Tomorrow we’re doing more worsted combing and spinning. I know it’ll be fun! Then it’s a potluck tomorrow night.

Birthday Wool

Yesterday was my birthday. It was hard this year because it was the first one without Mom. So rather than wallow in self-pity, I decided that I was going to dye some yarn for funsies. Of course the base was going to be purple! But I wanted to see if I could fracture the colours like I did with my “happy accident”, but this time on purpose.

Keep Me in Stitchez's Birthday Wool

Wool that I dyed to celebrate my birthday

I think I was pretty successful at my end goal. Of course I had no idea that the blue was going to be so predominant, but I’m perfectly fine with that! This photo is also a little deceptive… There are sparkles in the wool, but you can see it in the photo.

While I was doing the in-class portion of OHS Level 1 this summer, it was discovered that the supplier that made the dyes we were using changed their formula. It was significantly stronger, which meant it took forever for the dye pots to exhaust. I had bought my dyes awhile ago, so I was thinking that they didn’t fall into this category. Wrong I was! So after doing four different strengths and at least 16oz of fibre later… Now I have a lot of really strong magenta yarn and fibre. I’m glad I like this colour! LOL

So when I dyed my fibre yesterday, I hadn’t officially came to that conclusion yet. The purple was darker than what I was aiming for, but I’m pleased with the results. And in the fashion in which I was taught, I documented what I did. While I may not be able to get the exact same results (and why would I want to?!), I know how to get the effect. That ones going in the books for sure!

Spinning: The Next Generation

I am honoured whenever somebody asks me to do a spinning demo. Especially for a group of kids. I love excitement of seeing their little faces when they get to experience something that is no longer “ordinary”. I think back to 6 year-old Kyla and how bright her eyes were when a teacher brought in her loom for the kids to try. That right there is why I do demos… How different would it have been if I hadn’t have got to touch that loom? Would that spark have ever got ignited?

I wonder how many sparks I’ve ignited?

I’ve had a busy week this week with 2 demos. Pictured below are the Kinmount Brownies. I also did a demo today for a group of parents and kids who home school. The photos below are courtesy of Lynne Kilby, leader of the Kinmount Brownies. She was kind enough to share them on the Kinmount Artisans Marketplace Facebook page. Thanks Lynne!

kinmountbrownies04_14 1
kinmountbrownies04_14 3
kinmountbrownies04_14 4
kinmountbrownies04_14 2

Day 3: More Colour Play and Worsted Spinning

Wendy was with us in the morning. We finished up the work with colour and did some more spinning.


Alpaca fleece

Sheesh, I’m sort of dropping the ball on taking pictures! I had spun and plied that alpaca fleece (pictured above) and did get a photo of the end result. I’ll TRY to remember for tomorrow.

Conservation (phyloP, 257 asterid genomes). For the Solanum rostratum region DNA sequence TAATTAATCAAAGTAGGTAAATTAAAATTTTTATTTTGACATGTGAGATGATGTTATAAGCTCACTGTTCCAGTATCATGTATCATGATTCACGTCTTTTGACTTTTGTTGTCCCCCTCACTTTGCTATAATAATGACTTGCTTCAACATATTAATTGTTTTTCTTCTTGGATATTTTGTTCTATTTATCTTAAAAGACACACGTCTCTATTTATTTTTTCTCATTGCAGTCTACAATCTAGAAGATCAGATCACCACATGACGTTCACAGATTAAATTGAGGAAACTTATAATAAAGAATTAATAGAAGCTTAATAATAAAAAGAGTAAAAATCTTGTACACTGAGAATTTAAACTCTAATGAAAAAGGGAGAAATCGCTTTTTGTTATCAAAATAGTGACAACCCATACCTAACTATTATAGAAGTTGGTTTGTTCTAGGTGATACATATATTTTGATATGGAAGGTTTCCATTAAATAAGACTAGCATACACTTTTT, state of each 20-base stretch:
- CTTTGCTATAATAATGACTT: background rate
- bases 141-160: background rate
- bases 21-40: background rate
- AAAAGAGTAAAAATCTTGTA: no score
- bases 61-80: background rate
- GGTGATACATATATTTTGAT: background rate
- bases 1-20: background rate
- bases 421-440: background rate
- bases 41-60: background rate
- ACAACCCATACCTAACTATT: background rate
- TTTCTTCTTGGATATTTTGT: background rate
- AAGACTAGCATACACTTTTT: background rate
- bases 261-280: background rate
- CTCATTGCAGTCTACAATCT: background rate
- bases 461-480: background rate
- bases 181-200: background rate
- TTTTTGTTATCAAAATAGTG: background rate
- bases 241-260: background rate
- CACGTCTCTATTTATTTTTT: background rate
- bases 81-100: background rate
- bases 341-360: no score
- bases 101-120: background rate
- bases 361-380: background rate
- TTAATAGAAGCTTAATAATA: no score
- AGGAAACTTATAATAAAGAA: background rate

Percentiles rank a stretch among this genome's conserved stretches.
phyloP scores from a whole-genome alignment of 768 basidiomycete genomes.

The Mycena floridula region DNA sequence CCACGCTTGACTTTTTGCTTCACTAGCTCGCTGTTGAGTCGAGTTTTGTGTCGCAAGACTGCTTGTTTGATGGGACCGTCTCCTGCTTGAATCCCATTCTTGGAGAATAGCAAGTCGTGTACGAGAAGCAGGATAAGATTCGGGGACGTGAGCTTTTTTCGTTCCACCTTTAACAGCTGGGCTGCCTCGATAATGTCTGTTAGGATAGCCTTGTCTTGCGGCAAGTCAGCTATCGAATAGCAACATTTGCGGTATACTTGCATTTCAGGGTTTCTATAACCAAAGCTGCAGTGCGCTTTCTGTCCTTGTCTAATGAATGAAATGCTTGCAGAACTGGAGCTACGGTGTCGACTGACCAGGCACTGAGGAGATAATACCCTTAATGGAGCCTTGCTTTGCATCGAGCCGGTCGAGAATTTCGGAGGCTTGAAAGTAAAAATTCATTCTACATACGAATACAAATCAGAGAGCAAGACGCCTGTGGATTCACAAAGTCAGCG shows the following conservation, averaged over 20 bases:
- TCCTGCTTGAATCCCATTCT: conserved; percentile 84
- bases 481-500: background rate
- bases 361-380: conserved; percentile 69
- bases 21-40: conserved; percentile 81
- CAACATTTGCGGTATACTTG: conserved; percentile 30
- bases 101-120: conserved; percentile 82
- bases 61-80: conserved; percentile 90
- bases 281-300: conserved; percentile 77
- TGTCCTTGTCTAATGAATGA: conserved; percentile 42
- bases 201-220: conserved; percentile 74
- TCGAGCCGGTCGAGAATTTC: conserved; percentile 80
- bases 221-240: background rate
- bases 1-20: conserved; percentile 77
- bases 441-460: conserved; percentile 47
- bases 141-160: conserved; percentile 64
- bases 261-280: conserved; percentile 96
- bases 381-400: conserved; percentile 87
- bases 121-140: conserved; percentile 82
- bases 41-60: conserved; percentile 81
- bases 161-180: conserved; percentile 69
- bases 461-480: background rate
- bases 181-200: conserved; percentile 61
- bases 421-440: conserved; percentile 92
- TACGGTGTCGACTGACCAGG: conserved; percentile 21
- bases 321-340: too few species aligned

Karen joined us in the afternoon. She’s amazing! Her teaching style is different from Wendy’s, both of which I like. She too is a fountain of knowledge, with a lovely, bubbly personality that makes you want to learn more! She raises Shetland sheep. I loved listening to her talk about sheering the sheep and how the “bratty” ones would come over to “help.” I would love to see that! LOL

So Karen showed us worsted spinning and the long draw for woollen spinning. Quite interesting. I think I’ve fallen in love with worsted spinning, although you have to prepare the fibre differently. It’s all VERY interesting. When you spin worsted yarn, it is tighter and sleeker. Woollen yarn is lighter and airier. Both types of spinning definitely have their time and place.


The picture above is a fleece from one of Karen’s sheep. That’s as raw as it gets! We’ve spun some yarn from her sheep and I’ve really liked it.

We ended the day with a trip to Marty’s! WOO HOO! (for those who haven’t seen me mention Marty’s, it’s the local store that has roving, spinning supplies, yarn, health food and lots more… AWESOME store!!!). I picked up a couple of bags of vibrant pencil roving (damn you Louet for not making it anymore!) and a gorgeous braid of black, purple and gold roving. That should keep me busy for awhile!

Day 2: Crepe Yarn and Pretty Colours

I’m a little behind with the updates about the course, but it’s just been so AMAZING that I’ve been playing with fibre rather than posting on my blog! I will back date the post for Monday and I will do my best to put up my thoughts about today’s class this evening. Unless Wendy and Karen show us something that distracts me again. Oooooh, look! Shiny!

Today was ANOTHER mind-blowing day in the Intermediate Spinning Class!

We started out with making Crepe yarn. This plying technique makes the wool extra strong. It’s good for garments and borders, especially from fibres that can’t/won’t hold their shape. Wendy’s example was that of a vest that she made for one of her courses back in the early 80’s. I believe it was a blend of camel down and wool. It was still in perfect condition! I enjoyed this kind of plying and I’m really glad to be able to add it to my toolbox.